Safety and security at events


There is so much to think about when you are organising an event. If you’re holding it in a purpose built event venue or a hotel, then many of the security and health & safety actions on your list are most likely to already have been taken care of by the venue itself. However, if you’re setting your event up elsewhere – perhaps in a temporary structure, outside or in a private venue, then safety and security are definitely aspects you will need to dedicate time and budget to.

It’s all in the planning

Even if the risk assessment has already been done by the venue and measures put in place, you still need to complete your own, as well as ensure you get all the necessary documents and insurance certificates from any suppliers you are bringing in. Also, make sure you are confident in them and their abilities – people that ask lots of questions about your event are generally the best!

If you’re starting from scratch and creating your own event venue, be prepared that there is quite a bit to get through. Sorting out security and health & safety in a field isn’t as simple as it sounds! An event manager can certainly make it less overwhelming and bring plenty of expertise and experience, so do consider enlisting some help if you need it.

The more you know about the requirements before your event, the more in control you will feel in the planning, build-up and during the event itself. You can never eliminate every chance of something happening or changing last minute, but we can control and plan for as much as possible.

Key areas to consider

So what are the key things event organisers need to get right when it comes to safety and security? The below is just a brief summary and the points included will differ depending on the nature of your event, but the basics are relevant across the board.

Risk assessment: A thorough risk assessment is essential to pinpoint the risks to attendees, contractors and staff. It will enable you to take reasonable steps to help prevent or control any issues that might arise from those risks.

Method Statement: A step by step written process for your event, detailing a description of all works to be carried out, and the methodology for completing this.

Emergencies: Have an emergency action plan in place with evacuation routes covering various scenarios, an assembly location and a process for how you will communicate with the emergency

Safety briefings: A safety briefing at the start of your event will ensure that everyone is clear on fire exits, assembly points and what to do, or who to contact, in an emergency.

Security: You will need security on site both during build-up and while the site is unoccupied (such as overnight), most likely provided by a trusted external agency. Once the event begins, security measures include checking attendees in from an approved guest list and managing crowd control thereafter.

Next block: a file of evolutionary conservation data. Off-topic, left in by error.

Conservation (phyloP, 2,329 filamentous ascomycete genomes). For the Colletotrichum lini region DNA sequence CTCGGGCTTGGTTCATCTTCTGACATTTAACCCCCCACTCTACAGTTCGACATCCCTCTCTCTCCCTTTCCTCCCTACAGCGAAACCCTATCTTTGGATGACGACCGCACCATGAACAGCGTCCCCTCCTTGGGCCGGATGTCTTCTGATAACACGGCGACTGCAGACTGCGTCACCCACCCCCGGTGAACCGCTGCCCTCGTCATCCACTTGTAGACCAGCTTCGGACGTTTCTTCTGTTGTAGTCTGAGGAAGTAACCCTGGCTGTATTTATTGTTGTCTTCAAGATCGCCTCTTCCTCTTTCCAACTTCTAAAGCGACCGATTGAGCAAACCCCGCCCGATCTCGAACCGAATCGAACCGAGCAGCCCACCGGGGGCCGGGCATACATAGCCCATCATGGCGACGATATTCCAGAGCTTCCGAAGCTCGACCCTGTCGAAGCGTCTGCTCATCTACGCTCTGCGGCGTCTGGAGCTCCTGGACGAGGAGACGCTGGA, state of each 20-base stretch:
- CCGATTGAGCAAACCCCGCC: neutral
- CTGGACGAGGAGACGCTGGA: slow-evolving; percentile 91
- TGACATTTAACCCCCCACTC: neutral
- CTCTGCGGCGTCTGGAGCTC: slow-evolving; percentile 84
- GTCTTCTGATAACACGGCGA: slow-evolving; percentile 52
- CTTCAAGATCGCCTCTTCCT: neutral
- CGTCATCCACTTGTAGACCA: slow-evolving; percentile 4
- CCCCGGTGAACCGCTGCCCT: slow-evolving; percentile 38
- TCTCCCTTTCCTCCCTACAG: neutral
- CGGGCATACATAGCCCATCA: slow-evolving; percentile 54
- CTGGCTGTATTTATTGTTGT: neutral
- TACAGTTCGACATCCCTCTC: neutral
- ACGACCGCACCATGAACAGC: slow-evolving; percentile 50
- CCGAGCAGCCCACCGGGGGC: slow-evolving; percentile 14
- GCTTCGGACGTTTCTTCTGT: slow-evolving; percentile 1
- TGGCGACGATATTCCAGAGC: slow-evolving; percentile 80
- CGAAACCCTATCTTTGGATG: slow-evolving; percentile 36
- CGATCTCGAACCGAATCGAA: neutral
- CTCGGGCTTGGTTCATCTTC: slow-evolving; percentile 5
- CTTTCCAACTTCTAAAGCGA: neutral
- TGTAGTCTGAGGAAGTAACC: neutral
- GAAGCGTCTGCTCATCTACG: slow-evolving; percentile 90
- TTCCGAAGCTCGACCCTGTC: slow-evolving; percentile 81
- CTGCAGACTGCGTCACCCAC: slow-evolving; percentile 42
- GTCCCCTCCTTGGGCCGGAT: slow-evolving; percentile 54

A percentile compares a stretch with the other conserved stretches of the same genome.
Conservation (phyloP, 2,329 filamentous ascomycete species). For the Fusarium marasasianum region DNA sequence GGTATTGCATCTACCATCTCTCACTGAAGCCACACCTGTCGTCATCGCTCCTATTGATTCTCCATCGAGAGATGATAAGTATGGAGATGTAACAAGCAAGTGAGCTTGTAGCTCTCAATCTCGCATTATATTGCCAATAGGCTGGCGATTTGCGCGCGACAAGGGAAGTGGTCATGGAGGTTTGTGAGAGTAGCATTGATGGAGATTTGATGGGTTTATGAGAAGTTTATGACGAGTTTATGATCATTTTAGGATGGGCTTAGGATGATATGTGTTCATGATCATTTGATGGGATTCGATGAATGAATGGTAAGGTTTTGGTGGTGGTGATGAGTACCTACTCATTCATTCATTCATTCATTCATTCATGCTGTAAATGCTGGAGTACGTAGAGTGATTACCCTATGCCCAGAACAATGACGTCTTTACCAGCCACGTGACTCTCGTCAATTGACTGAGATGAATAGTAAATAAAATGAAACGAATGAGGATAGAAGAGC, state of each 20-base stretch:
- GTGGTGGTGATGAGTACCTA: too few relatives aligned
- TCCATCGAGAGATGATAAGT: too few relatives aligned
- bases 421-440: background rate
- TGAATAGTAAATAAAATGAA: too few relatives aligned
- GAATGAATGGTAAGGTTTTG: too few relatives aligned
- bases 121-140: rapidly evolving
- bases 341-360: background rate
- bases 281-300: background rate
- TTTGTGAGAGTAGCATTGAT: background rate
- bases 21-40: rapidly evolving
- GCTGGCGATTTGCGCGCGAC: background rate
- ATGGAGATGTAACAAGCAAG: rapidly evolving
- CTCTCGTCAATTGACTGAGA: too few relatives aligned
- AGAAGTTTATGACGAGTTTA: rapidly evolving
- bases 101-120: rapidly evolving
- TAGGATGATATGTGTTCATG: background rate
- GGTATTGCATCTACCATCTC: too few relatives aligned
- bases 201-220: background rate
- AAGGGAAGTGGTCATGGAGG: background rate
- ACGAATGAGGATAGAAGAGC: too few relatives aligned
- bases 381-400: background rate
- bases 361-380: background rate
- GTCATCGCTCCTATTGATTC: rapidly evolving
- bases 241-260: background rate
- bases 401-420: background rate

Access: You need to know your venue inside out. Depending on size, you may need to split it into access zones to ensure people only end up where they should. For instance, ID badges can enable access to private areas for staff but not to delegates. Various attendee tracking systems can be put to good use to keep tabs on movement around the event and reduce crowds or queuing where necessary.

Cybersecurity: Make sure the WiFi connection is protected with at least a password and not just an open connection, leaving yourself – and your attendees – vulnerable to hackers. You’ll also have a lot of data to process at an event and all websites you are using on site should be encrypted with a Secure Sockets Layer (SSL) – shown by the green padlock at the top of your web pages.

Power: Good lighting is key to a safe event, and heating or air conditioning (depending on the time of year!) is essential for the wellbeing of your delegates. Without even mentioning the inconvenience of no WiFi or digital displays, imagine the nightmare if your event suffers a power outage. Back-ups and alternative power sources are a must. You’ll also need to ensure fire exit signs will be illuminated even if the power is out.

Weather: If your event is outside, or being held in a temporary structure, then make sure you work with recommended contractors who know what equipment to use to handle the Great British weather!

Communication: Ensure you have the right staff on hand to make your event a success and stay in touch with them throughout. Radios are usual, but there are other good apps out there for successful communication.


Once your event is over, it is a good idea to review what went well and any problems that occurred. It is here that you can discuss and decide what to change next time to keep improving things in the future. Being prepared will make sure you enjoy your event, so if you need any help, don’t hesitate to contact us.

By |2019-04-18T11:58:50+00:00April 18th, 2019|Event Management, Onsite Management, Production Management|0 Comments